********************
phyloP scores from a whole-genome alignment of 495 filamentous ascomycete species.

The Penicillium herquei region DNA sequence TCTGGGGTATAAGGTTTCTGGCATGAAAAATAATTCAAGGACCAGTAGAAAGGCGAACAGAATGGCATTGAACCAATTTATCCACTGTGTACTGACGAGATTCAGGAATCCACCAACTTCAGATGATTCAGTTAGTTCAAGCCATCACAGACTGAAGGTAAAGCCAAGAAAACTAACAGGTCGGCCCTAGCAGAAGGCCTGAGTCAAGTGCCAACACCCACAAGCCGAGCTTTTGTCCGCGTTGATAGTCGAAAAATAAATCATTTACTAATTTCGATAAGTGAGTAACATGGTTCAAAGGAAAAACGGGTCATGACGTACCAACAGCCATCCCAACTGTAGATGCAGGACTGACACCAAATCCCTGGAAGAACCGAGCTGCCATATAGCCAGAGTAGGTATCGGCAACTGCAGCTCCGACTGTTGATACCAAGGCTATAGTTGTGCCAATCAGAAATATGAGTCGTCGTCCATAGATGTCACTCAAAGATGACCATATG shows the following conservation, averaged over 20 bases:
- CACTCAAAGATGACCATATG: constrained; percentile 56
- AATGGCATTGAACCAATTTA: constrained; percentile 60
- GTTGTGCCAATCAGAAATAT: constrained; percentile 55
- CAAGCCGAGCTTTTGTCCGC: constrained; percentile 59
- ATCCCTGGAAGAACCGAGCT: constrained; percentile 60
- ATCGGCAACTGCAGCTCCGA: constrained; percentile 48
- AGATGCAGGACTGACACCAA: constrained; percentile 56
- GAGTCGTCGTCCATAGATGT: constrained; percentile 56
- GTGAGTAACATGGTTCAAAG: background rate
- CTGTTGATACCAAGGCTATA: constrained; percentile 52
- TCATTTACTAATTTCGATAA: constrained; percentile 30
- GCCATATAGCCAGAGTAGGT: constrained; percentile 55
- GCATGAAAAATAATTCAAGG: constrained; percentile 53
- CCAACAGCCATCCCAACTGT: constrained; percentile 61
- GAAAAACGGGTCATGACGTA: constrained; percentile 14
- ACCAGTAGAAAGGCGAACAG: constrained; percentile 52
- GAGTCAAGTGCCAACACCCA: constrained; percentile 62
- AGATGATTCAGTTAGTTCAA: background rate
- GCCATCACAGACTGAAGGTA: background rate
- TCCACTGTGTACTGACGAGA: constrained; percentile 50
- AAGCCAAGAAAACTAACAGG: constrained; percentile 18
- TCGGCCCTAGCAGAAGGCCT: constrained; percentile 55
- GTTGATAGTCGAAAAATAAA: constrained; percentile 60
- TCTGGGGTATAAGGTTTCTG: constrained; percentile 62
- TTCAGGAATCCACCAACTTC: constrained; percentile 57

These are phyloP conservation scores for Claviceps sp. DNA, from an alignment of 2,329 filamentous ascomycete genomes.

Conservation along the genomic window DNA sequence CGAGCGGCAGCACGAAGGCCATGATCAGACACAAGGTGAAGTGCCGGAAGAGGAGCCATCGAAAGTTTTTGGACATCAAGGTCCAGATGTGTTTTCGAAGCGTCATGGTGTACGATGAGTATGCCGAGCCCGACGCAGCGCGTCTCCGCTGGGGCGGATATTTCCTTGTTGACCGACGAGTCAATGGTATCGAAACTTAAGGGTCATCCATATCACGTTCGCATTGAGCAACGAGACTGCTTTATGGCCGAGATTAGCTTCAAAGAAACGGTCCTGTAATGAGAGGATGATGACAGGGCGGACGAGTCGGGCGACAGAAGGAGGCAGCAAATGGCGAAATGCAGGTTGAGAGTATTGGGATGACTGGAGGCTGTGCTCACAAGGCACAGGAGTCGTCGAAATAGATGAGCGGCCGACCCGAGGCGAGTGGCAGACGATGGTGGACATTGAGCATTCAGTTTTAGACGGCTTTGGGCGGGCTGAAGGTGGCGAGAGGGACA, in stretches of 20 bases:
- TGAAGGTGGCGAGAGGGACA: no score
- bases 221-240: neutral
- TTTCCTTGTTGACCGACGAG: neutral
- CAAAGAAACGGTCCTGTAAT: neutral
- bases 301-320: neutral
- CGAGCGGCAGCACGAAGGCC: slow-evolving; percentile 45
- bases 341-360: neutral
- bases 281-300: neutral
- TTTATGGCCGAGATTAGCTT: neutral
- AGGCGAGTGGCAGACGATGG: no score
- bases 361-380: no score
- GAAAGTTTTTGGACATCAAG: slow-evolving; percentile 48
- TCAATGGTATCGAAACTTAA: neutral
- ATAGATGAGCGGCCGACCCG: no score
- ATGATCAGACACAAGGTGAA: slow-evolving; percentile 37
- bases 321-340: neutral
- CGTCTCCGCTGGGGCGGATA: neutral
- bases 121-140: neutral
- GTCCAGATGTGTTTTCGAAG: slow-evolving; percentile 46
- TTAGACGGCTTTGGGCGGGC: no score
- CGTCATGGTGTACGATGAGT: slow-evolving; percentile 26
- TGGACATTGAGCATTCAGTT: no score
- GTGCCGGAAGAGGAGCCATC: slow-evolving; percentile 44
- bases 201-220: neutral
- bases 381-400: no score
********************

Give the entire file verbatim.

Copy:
phyloP scores from a whole-genome alignment of 495 filamentous ascomycete species.

The Penicillium herquei region DNA sequence TCTGGGGTATAAGGTTTCTGGCATGAAAAATAATTCAAGGACCAGTAGAAAGGCGAACAGAATGGCATTGAACCAATTTATCCACTGTGTACTGACGAGATTCAGGAATCCACCAACTTCAGATGATTCAGTTAGTTCAAGCCATCACAGACTGAAGGTAAAGCCAAGAAAACTAACAGGTCGGCCCTAGCAGAAGGCCTGAGTCAAGTGCCAACACCCACAAGCCGAGCTTTTGTCCGCGTTGATAGTCGAAAAATAAATCATTTACTAATTTCGATAAGTGAGTAACATGGTTCAAAGGAAAAACGGGTCATGACGTACCAACAGCCATCCCAACTGTAGATGCAGGACTGACACCAAATCCCTGGAAGAACCGAGCTGCCATATAGCCAGAGTAGGTATCGGCAACTGCAGCTCCGACTGTTGATACCAAGGCTATAGTTGTGCCAATCAGAAATATGAGTCGTCGTCCATAGATGTCACTCAAAGATGACCATATG shows the following conservation, averaged over 20 bases:
- CACTCAAAGATGACCATATG: constrained; percentile 56
- AATGGCATTGAACCAATTTA: constrained; percentile 60
- GTTGTGCCAATCAGAAATAT: constrained; percentile 55
- CAAGCCGAGCTTTTGTCCGC: constrained; percentile 59
- ATCCCTGGAAGAACCGAGCT: constrained; percentile 60
- ATCGGCAACTGCAGCTCCGA: constrained; percentile 48
- AGATGCAGGACTGACACCAA: constrained; percentile 56
- GAGTCGTCGTCCATAGATGT: constrained; percentile 56
- GTGAGTAACATGGTTCAAAG: background rate
- CTGTTGATACCAAGGCTATA: constrained; percentile 52
- TCATTTACTAATTTCGATAA: constrained; percentile 30
- GCCATATAGCCAGAGTAGGT: constrained; percentile 55
- GCATGAAAAATAATTCAAGG: constrained; percentile 53
- CCAACAGCCATCCCAACTGT: constrained; percentile 61
- GAAAAACGGGTCATGACGTA: constrained; percentile 14
- ACCAGTAGAAAGGCGAACAG: constrained; percentile 52
- GAGTCAAGTGCCAACACCCA: constrained; percentile 62
- AGATGATTCAGTTAGTTCAA: background rate
- GCCATCACAGACTGAAGGTA: background rate
- TCCACTGTGTACTGACGAGA: constrained; percentile 50
- AAGCCAAGAAAACTAACAGG: constrained; percentile 18
- TCGGCCCTAGCAGAAGGCCT: constrained; percentile 55
- GTTGATAGTCGAAAAATAAA: constrained; percentile 60
- TCTGGGGTATAAGGTTTCTG: constrained; percentile 62
- TTCAGGAATCCACCAACTTC: constrained; percentile 57

These are phyloP conservation scores for Claviceps sp. DNA, from an alignment of 2,329 filamentous ascomycete genomes.

Conservation along the genomic window DNA sequence CGAGCGGCAGCACGAAGGCCATGATCAGACACAAGGTGAAGTGCCGGAAGAGGAGCCATCGAAAGTTTTTGGACATCAAGGTCCAGATGTGTTTTCGAAGCGTCATGGTGTACGATGAGTATGCCGAGCCCGACGCAGCGCGTCTCCGCTGGGGCGGATATTTCCTTGTTGACCGACGAGTCAATGGTATCGAAACTTAAGGGTCATCCATATCACGTTCGCATTGAGCAACGAGACTGCTTTATGGCCGAGATTAGCTTCAAAGAAACGGTCCTGTAATGAGAGGATGATGACAGGGCGGACGAGTCGGGCGACAGAAGGAGGCAGCAAATGGCGAAATGCAGGTTGAGAGTATTGGGATGACTGGAGGCTGTGCTCACAAGGCACAGGAGTCGTCGAAATAGATGAGCGGCCGACCCGAGGCGAGTGGCAGACGATGGTGGACATTGAGCATTCAGTTTTAGACGGCTTTGGGCGGGCTGAAGGTGGCGAGAGGGACA, in stretches of 20 bases:
- TGAAGGTGGCGAGAGGGACA: no score
- bases 221-240: neutral
- TTTCCTTGTTGACCGACGAG: neutral
- CAAAGAAACGGTCCTGTAAT: neutral
- bases 301-320: neutral
- CGAGCGGCAGCACGAAGGCC: slow-evolving; percentile 45
- bases 341-360: neutral
- bases 281-300: neutral
- TTTATGGCCGAGATTAGCTT: neutral
- AGGCGAGTGGCAGACGATGG: no score
- bases 361-380: no score
- GAAAGTTTTTGGACATCAAG: slow-evolving; percentile 48
- TCAATGGTATCGAAACTTAA: neutral
- ATAGATGAGCGGCCGACCCG: no score
- ATGATCAGACACAAGGTGAA: slow-evolving; percentile 37
- bases 321-340: neutral
- CGTCTCCGCTGGGGCGGATA: neutral
- bases 121-140: neutral
- GTCCAGATGTGTTTTCGAAG: slow-evolving; percentile 46
- TTAGACGGCTTTGGGCGGGC: no score
- CGTCATGGTGTACGATGAGT: slow-evolving; percentile 26
- TGGACATTGAGCATTCAGTT: no score
- GTGCCGGAAGAGGAGCCATC: slow-evolving; percentile 44
- bases 201-220: neutral
- bases 381-400: no score